My parents were teetotalers, and even though I’m not  a teetotaler by any stretch of the imagination (cue laughter from my husband), I was certainly influenced by my parents’ distaste for the dull roar and acrid smell of beer that emanated from the corner pubs of my childhood. Growing up in the time of the ‘six o’clock swill’, and with the quaintly lettered ‘Ladies Lounge’ etched into the stained glass of pub windows, the pub seemed a threateningly male place. But as Clare Wright reminds us in this book, this was not always the case. Female publicans have a long history, right back to the earliest days of white settlement, and at the end of the nineteenth century and early decades of the twentieth century, over half of Melbourne’s hotels had a female licensee.

This book, republished by Text Publishing in 2014 has had a longer life than you might think. The original 2003 book was originally drawn from Clare Wright’s PhD thesis from 2002, which itself grew out of her honours thesis which utilized oral histories with female publicans and their descendants. These academic antecedents are still here in this 2014 version of the book, but Wright’s lively writing style, even more pronounced in her later books The Forgotten Rebels of Eureka  and You Daughters of Freedom, ensures that the academic analysis enhances, rather than suffocates, the text.

She starts her book with an evocative pub crawl around Melbourne in 1889, from one hotel to another, where the publican is a woman. Right from the earliest days of convict settlement, the authorities were prepared to condone hotel-keeping by young single women.  During the gold rush, when liquor was ostensibly banned from the diggings, the sly-grog tents that flourished were often owned by women. Some women made sufficient money from sly-grogging to build hotels on the roads to the diggings where they became legitimate, respectable traders.

The legal framework regulating the liquor trade in Victoria was distinctly favourable to women because they were seen to ‘keep orderly houses’, reflected in the language that spoke of the licensee as ‘he or she’.  Most importantly, the requirement for pubs to offer accommodation (something that was not the case in Britain) meant that women were involved in creating a domestic, as well as drinking establishment. Nonetheless, with time, this came under threat.  The 1876 legislation, which aimed at cleaning up the trade after the gold rush, changed the language to ‘he’ and favoured male licensees, and in 1884 there was a courtcase that ruled that married women were prohibited from holding a publican’s licence.  This verdict threw the hotel industry into turmoil, but an Amending Act the next year preserved married women’s rights to renew their licences. Support for married women as licencees came from two unexpected quarters: the Licensed Victuallers Association who were ambivalent at first,  but were swayed by wanting to demonstrate the ‘respectability’ of their profession; and more importantly, the brewing companies who owned a number of hotels outright under the ‘tied house’ system, often using female licensees. In the midst of the temperance campaign around WWI, even the Women’s Christian Temperance Union, which campaigned vociferously against barmaids, was largely silent about female publicans with whom they probably had more in common than they wanted to admit.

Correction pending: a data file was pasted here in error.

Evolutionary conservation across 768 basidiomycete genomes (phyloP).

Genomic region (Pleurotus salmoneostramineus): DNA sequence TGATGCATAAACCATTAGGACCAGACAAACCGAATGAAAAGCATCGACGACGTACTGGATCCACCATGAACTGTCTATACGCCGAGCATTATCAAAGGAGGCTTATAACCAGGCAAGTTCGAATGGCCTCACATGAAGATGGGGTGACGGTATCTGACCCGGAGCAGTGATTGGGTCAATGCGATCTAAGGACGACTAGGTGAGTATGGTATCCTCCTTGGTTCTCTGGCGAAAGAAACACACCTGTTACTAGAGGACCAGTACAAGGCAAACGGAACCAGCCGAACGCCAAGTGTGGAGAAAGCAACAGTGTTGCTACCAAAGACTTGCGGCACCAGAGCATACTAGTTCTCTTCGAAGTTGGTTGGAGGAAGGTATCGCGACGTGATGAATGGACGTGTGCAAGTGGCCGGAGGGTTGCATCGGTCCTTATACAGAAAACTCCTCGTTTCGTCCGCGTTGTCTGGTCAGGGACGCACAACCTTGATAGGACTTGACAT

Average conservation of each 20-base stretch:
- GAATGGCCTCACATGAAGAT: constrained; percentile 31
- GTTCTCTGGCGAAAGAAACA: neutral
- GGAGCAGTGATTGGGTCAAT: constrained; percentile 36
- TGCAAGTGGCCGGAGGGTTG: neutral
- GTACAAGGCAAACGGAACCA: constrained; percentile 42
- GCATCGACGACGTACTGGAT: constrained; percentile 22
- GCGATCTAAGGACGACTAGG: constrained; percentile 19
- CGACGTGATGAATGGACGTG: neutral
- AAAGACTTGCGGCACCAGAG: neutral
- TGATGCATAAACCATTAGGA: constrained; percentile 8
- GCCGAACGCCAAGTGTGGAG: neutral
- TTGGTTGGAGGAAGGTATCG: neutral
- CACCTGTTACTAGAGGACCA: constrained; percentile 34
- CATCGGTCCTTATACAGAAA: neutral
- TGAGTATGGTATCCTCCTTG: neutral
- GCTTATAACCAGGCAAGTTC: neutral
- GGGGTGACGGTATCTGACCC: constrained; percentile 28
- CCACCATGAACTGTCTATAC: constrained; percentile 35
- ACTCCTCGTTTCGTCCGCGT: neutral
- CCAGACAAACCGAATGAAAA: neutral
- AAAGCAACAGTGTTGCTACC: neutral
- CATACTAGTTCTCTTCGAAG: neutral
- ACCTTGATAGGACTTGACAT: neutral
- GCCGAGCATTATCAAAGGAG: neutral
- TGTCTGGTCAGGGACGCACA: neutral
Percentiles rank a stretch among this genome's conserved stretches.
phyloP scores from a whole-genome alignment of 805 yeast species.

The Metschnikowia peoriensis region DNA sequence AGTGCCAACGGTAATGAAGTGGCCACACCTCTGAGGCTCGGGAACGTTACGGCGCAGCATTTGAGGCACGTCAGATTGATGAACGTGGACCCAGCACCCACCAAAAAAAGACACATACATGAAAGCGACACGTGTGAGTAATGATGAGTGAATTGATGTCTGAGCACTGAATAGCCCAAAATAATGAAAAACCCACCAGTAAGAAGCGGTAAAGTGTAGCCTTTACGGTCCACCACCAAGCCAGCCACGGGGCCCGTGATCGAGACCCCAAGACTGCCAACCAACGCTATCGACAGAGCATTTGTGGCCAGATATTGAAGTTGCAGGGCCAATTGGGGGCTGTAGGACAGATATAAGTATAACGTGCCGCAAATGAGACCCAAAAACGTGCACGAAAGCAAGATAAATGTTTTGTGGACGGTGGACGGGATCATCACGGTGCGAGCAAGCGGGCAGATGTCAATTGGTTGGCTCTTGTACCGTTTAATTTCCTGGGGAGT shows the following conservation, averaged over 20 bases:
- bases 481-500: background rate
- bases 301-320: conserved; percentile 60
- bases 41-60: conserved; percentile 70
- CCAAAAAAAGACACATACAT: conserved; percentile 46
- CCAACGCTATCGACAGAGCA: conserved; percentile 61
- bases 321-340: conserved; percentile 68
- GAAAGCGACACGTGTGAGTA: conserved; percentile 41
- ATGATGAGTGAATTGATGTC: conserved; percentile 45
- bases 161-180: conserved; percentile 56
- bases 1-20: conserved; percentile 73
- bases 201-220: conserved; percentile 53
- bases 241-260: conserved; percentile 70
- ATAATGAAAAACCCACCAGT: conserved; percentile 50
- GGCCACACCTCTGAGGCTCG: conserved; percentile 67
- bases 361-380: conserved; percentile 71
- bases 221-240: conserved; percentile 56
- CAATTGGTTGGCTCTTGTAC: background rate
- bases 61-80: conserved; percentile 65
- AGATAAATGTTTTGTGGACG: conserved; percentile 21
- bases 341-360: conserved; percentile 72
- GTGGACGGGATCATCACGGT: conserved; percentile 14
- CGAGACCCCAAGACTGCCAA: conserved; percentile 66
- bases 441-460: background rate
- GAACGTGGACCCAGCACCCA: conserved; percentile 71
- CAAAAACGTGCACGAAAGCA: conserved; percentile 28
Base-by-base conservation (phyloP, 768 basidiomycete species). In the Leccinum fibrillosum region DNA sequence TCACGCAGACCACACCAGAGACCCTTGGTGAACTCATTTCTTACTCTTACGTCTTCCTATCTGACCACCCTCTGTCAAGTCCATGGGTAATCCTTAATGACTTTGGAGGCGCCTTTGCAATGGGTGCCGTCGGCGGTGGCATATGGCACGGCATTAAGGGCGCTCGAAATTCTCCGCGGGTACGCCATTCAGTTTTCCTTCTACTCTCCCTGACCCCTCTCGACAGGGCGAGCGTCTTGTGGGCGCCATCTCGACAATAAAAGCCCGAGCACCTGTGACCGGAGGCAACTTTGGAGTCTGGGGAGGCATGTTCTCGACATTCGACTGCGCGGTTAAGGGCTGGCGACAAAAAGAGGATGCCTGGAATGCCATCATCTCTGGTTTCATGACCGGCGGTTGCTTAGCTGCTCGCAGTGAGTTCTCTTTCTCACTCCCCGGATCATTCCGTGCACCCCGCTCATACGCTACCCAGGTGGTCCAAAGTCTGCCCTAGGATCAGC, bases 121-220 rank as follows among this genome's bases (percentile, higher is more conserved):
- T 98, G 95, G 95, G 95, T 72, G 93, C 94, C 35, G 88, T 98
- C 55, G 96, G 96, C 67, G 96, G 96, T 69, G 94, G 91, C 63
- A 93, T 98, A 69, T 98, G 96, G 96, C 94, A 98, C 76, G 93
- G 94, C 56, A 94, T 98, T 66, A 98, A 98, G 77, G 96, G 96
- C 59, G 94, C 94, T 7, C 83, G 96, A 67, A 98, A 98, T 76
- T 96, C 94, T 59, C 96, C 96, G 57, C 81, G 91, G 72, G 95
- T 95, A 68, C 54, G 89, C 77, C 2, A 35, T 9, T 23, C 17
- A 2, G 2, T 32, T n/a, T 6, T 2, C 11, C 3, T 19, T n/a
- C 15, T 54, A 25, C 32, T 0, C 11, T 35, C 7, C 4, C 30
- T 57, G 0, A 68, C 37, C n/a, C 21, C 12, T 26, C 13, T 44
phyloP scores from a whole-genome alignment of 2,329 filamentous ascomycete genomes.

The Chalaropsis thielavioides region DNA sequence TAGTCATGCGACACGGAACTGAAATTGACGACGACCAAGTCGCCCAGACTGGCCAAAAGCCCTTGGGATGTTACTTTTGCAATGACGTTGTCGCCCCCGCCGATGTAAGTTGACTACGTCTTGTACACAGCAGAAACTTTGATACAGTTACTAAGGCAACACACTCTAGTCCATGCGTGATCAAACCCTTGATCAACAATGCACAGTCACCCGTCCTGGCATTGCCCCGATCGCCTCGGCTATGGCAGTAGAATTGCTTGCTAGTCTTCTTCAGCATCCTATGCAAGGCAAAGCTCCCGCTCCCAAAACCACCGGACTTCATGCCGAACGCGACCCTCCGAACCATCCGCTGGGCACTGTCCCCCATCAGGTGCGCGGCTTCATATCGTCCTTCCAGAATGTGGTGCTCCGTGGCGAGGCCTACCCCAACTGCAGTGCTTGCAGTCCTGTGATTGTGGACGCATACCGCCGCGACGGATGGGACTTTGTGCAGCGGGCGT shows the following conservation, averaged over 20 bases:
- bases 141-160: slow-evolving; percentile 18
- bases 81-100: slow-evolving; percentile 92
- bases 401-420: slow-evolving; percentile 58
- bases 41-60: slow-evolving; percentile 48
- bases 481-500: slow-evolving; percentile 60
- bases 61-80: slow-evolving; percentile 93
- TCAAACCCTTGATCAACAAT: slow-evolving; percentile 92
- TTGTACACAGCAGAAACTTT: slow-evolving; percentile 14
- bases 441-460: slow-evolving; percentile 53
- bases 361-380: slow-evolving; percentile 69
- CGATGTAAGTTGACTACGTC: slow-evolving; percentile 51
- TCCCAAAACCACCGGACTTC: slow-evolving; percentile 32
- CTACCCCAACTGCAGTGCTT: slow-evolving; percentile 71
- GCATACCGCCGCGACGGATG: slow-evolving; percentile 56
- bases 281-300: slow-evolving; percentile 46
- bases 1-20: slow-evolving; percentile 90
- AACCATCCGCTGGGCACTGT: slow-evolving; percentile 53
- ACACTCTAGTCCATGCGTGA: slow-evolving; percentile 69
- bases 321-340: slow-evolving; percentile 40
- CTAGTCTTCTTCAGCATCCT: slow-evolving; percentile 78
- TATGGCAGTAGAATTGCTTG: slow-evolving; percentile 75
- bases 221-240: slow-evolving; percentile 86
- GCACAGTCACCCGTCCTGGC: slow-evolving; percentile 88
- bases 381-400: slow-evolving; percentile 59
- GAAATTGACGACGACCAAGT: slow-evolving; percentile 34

‘Respectability’ was used by women publicans as both an attribute to make themselves valuable as licensees, and as a way of embedding themselves and their hotel as integral parts of the community. It was used as a way of controlling behaviour, too, by insisting that men not swear in front of them, and by not drinking with the men (as male publicans were wont to do) in order to maintain a respectable distance.

Because of the requirement for the publican to live on the premises, the pub was a home as well as a business. In the chapter ‘Mapping Elizabeth Wright’, she looks to the inquest records of the aforenamed Elizabeth Wright, who was murdered in her own hotel’s dining room by her business partner. Through these records, Wright (the author, not the victim!) is able to map out the Frankston Hotel spatially, and the dual and ambiguous family/business uses of many of the spaces. Female publicans, bringing up their families within this shared zone, did not have a separate work life but instead their children saw how they operated with authority and efficiency, as oral history testimonies demonstrate. In the final chapters of the book, she brings the female publican into the 21st century, with examples of female publicans in inner-city hotels (e.g. the Curry Family Inn in Collingwood) and  gastropubs (e.g. the Grace Darling, also in Collingwood).

I enjoyed this book. It is written with the same warmth and wit of Wright’s later work on Eureka and suffrage, which tie far more into the bigger historical themes of Australian history. It is not just a paean of praise to female publicans, because it has academic ‘grunt’ as well, although some readers may find this off-putting. There are enough personal vignettes for you to remember that you are reading about real people as well, and the sheer number of examples of female publicans drawn from right across Victoria reinforces that she is writing about a widespread, if overlooked, phenomenon.

My rating: 8.5/10

Sourced from: Yarra Plenty Regional Library e-book

 

‘Oil Under Troubled Water’ by Bernard Collaery

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466 p. 2020